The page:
Understanding Divine Mercy Sunday

March 2008By Robert R. Allard

Robert R. Allard, who returned to the Catholic Church in 1993 after a 25-year absence, is the founding director of the Apostles of Divine Mercy (www.DivineMer­ His articles have been published in various Catholic magazines and newspapers, and he has appeared at conferences and on numerous talk shows. Mr. Allard is available for seminars to provide information to priests and seminarians. He can be reached by e-mail at robertallard@divinemercysun­ or by phone at 1-888-732-0722.

Ed. Note: The Feast of Divine Mercy falls on March 30 of this year.

It is urgent that we understand how to celebrate Divine Mercy Sunday. The late Pope John Paul II mustered his last bit of strength to record his message to the world that was to be read on Divine Mercy Sunday. By God's Divine Providence, that turned out to be the very next day after his death. His words were read on April 3, 2005, at St. Peter's Square, after the Mass for the repose of his soul.

John Paul's message underscored the great need to counteract evil with the gift that the risen Lord offers us on Divine Mercy Sunday. He ended with these words, speaking of the great gift that pardons and reconciles: "It is a love that converts hearts and gives peace. How much the world needs to understand and accept Divine Mercy!"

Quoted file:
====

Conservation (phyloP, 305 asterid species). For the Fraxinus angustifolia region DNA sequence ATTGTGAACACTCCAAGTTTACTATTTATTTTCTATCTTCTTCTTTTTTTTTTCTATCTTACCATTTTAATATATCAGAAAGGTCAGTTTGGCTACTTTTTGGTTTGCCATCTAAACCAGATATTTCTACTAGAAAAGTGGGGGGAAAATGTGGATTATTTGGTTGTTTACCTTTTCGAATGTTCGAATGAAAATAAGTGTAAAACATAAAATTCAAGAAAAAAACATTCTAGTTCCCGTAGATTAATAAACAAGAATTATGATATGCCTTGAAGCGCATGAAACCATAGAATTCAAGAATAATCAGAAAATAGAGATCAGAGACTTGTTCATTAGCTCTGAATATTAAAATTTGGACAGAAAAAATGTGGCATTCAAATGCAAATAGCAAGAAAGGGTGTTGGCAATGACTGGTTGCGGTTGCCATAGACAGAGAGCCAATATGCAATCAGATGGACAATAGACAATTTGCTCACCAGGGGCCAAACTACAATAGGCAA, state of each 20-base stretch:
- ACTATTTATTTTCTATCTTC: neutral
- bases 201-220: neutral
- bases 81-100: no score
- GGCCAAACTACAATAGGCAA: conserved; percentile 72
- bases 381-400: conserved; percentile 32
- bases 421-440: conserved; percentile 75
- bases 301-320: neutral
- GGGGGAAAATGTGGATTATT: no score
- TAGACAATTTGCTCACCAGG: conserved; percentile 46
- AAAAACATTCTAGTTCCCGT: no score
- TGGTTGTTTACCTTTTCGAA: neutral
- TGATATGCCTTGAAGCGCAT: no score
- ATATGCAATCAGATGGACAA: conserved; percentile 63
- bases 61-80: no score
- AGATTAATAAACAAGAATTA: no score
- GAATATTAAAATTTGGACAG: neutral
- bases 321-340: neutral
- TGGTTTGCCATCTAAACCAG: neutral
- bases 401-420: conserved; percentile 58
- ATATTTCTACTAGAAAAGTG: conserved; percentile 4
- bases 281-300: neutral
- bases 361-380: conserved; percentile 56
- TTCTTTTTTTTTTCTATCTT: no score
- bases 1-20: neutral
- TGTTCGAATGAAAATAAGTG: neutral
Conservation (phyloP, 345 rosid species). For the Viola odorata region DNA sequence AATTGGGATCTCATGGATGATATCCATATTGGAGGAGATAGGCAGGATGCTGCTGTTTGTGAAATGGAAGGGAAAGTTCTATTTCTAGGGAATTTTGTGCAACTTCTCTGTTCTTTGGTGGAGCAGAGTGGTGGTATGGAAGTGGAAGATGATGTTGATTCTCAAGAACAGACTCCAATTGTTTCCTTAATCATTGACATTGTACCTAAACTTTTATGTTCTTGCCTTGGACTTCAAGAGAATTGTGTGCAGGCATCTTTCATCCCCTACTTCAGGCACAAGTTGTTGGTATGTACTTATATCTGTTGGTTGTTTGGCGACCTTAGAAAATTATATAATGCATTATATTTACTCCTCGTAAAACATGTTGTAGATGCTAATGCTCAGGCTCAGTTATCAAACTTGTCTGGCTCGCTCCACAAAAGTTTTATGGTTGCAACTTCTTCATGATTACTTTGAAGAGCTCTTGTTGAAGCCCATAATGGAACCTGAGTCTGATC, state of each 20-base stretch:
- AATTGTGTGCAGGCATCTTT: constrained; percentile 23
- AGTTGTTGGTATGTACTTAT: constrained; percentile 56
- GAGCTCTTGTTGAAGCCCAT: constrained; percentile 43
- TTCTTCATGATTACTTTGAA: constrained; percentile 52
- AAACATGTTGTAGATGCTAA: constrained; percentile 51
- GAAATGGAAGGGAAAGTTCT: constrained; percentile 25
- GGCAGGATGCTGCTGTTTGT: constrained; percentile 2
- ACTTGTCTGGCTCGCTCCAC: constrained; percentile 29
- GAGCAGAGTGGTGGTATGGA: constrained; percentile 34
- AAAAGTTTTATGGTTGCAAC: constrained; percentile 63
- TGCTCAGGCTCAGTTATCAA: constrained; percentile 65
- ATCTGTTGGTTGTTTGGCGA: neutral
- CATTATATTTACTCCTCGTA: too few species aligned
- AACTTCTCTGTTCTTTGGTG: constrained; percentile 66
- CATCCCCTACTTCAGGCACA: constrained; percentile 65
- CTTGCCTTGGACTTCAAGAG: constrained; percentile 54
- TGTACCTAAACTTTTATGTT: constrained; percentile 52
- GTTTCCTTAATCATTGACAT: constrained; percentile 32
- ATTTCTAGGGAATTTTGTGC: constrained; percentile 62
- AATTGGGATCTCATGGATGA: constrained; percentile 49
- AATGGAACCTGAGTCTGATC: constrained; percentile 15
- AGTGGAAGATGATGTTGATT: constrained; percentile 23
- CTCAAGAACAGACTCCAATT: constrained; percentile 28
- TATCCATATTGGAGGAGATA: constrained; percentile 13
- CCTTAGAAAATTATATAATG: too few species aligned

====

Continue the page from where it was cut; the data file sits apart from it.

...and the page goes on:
John Paul recognized the need for everyone not only to understand it, but to accept it. He was well aware of those who, like the Prodigal Son's brother, have not yet accepted that mercy that can readily restore sinful souls to "royal dignity." It is sometimes difficult for priests to appreciate how Divine Mercy Sunday can be that one special day, every year, where souls can receive an entire pardon of their sins.

We have heard all the objections before: "Divine Mercy Sunday takes away from Easter," "The Pope put the Feast of Divine Mercy on the wrong day," "How can that day be different from any other day?" The people who say these things don't recognize that this Feast of Mercy is today's fulfillment of the Old Testament "Day of Atonement," the annual feast in which sins were forgiven, and the only day that the High Priests could enter the Holy of Holies. God told Moses that it was to be their Sabbath of Sabbaths.